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One World, Many Cultures

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  • Edition: 10th
  • Format: Paperback
  • Copyright: 2017-02-01
  • Publisher: Pearson
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Supplemental Materials

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For courses in English Composition.


This truly global multicultural reader highlights contemporary selections by internationally acclaimed authors


The Tenth Edition of One World, Many Cultures is a global, contemporary reader whose international and multicultural selections offer a new direction for freshman composition courses. In eight thematic chapters consisting of readings by internationally recognized writers from 24 countries, the text explores cultural differences and displacement in relation to race, class, gender, region, and nation.


One World, Many Cultures also reflects the emphasis on cultural studies and argumentation that has become an integral part of many college programs. Featuring compelling and provocative writings by authors from the Caribbean, Africa, Asia, Europe, and Latin America, the text’s 52 nonfiction selections--including essays and autobiographies, one short story, and the questions that follow each selection--encourage readers to perceive the relationship between a wide range of experiences in different cultures and the corresponding experiences of writers within the United States.

The Tenth Edition continues to provide a rich sampling of accounts by authentic voices, with 18 new readings and an all-new chapter on the forces that shape gender roles and the experiences of those who have overcome cultural barriers.

Author Biography

Stuart Hirschberg is an Associate Professor in the Department of English at Rutgers: The State University of New Jersey, Newark. He has written scholarly works on Yeats and on Ted Hughes, and with co-author Terry Hirschberg, has authored eleven college textbooks. His research interests include cross-cultural and multicultural studies, visual rhetoric, and popular culture.

Terry Hirschberg has written eleven college textbooks with Stuart Hirschberg in the field of rhetoric and composition.

Table of Contents

Rhetorical Contents




1. Family and Friends


Fred Pearce, “TV as Birth Control,” India/Mexico/Brazil

Joe Bageant, “Valley of the Gun,” United States

Meeta Kaur, “Journey by Inner Light,” India/United States

Neal Gabler, “The Social Networks,” United States

Gary Shteyngart, “Sixty-Nine Cents,” Russia/United States

Dr. Rose Ihedigbo, “Sandals in the Snow,” Nigeria/United States

Connecting Cultures


2. Life Experiences


Sucheng Chan, “You’re Short, Besides!” China/United States

Enid Schildkrout, “Body Art as Visual Language,” United States

Anwar F. Accawi, “The Telephone,” Lebanon

Reyna Grande, “The Distance between Us,” Mexico

Connecting Cultures


3. Love and Marriage


Anchee Min, “The Cooked Seed,” China/United States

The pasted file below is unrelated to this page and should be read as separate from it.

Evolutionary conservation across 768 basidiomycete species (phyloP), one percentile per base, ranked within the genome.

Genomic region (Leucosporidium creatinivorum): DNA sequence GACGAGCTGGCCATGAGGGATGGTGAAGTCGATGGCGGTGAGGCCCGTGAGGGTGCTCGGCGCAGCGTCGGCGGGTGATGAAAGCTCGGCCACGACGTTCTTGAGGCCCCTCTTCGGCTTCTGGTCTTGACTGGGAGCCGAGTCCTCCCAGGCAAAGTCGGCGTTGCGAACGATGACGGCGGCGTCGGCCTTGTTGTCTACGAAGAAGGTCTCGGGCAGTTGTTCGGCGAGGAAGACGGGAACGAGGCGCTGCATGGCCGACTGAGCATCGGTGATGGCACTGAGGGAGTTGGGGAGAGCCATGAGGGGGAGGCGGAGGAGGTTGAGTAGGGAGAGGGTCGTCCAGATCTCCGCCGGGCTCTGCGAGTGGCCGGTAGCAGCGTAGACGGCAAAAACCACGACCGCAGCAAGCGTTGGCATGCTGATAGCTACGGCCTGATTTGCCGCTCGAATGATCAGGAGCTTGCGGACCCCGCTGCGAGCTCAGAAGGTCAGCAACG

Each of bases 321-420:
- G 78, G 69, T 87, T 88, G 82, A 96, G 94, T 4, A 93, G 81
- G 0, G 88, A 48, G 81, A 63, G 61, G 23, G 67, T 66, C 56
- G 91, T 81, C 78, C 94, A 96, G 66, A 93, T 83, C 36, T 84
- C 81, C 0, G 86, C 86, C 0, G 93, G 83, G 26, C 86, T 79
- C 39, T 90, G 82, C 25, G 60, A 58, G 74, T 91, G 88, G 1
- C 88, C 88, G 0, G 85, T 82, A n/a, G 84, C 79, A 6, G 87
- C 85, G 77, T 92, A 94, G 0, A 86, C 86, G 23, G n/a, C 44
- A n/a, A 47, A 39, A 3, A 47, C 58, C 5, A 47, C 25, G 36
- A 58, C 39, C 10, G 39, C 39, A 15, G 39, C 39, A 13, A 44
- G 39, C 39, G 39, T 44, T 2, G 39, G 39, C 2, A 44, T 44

Loung Ung, “Double Happiness,” Cambodia/United States

Firoozeh Dumas, “The Wedding,” Iran/United States

Shoba Narayan, “Monsoon Wedding,” India

Connecting Cultures


4. Working Lives


Helena Norberg-Hodge, “Learning from Ladakh,” India

José Antonio Burciaga, “My Ecumenical Father,” Mexico

Chitra Divakaruni, “Live Free and Starve,” India

Julia Cooke, “Amigos,” Cuba

Joshua Hammer, “The Bad-Ass Librarians of Timbuktu,” Mali

Peter Hessler, “The Restaurant Owner,” China

Connecting Cultures


5. Class


Judith Ortiz Cofer, “The Myth of the Latin Woman,” Puerto Rico/United States

Immaculée Ilibagiza, “Left to Tell,” Rwanda

Mary Crow Dog and Richard Erdoes, “Civilize Them with a Stick,” Lakota

Jo Goodwin Parker, “What Is Poverty?” United States

Gordon Parks, “Flavio’s Home,” Brazil

Oksana Marafioti, “The Curbs of Beverly Hills,” Russia/United States

Don Kulick and Thaïs Machado-Borges, “Leaky,” Brazil

Connecting Cultures


6. Strangers in a Strange Land


Amparo B. Ojeda, “Growing Up American: Doing the Right Thing,” Philippines/United States

André Aciman, “Out of Egypt,” Egypt

Gustavo Perez Firmat, “This Must Be the Place,” Cuba/United States

Stephen Chapman, “The Prisoner’s Dilemma,” Pakistan

Piers Hernu, “Norway’s Ideal Prison,” Norway

Poranee Natadecha-Sponsel, “Individualism as an American Cultural Value,” Thailand/United States

Elizabeth W. and Robert A. Fernea, “A Look Behind the Veil,” Saudi Arabia

Connecting Cultures


7. Food for Thought


Marcus Samuelsson, “Helga,” Sweden

David R. Counts, “Too Many Bananas,” New Guinea

Aleksandar Hemon, “Family Dining,” Bosnia

Ethel G. Hofman, “An Island Passover,” Scotland

Andrew X. Pham, “Foreign-Asians,” Vietnam

Frederick Douglass, “My Bondage and My Freedom,” United States

Joseph K. Skinner, “Big Mac and the Tropical Forests,” Costa Rica

Connecting Cultures


8. Customs


Harold Miner, “Body Ritual among the Nacirema,” United States

Philip Slater, “Want-Creation Fuels Americans’ Addictiveness,” United States

Valerie Steele and John S. Major, “China Chic: East Meets West,” China

Eugene Linden, “Shamans, Healers and Experiences I Can’t Explain,” Republic of the Congo

Kao Kalia Yang, “Walking Back Alone,” Laos/United States

Gino Del Guercio, “The Secrets of Voodoo in Haiti,” Haiti

Connecting Cultures


Pronunciation Key


Geographical Index

Index of Authors and Titles

Supplemental Materials

What is included with this book?

The New copy of this book will include any supplemental materials advertised. Please check the title of the book to determine if it should include any access cards, study guides, lab manuals, CDs, etc.

The Used, Rental and eBook copies of this book are not guaranteed to include any supplemental materials. Typically, only the book itself is included. This is true even if the title states it includes any access cards, study guides, lab manuals, CDs, etc.

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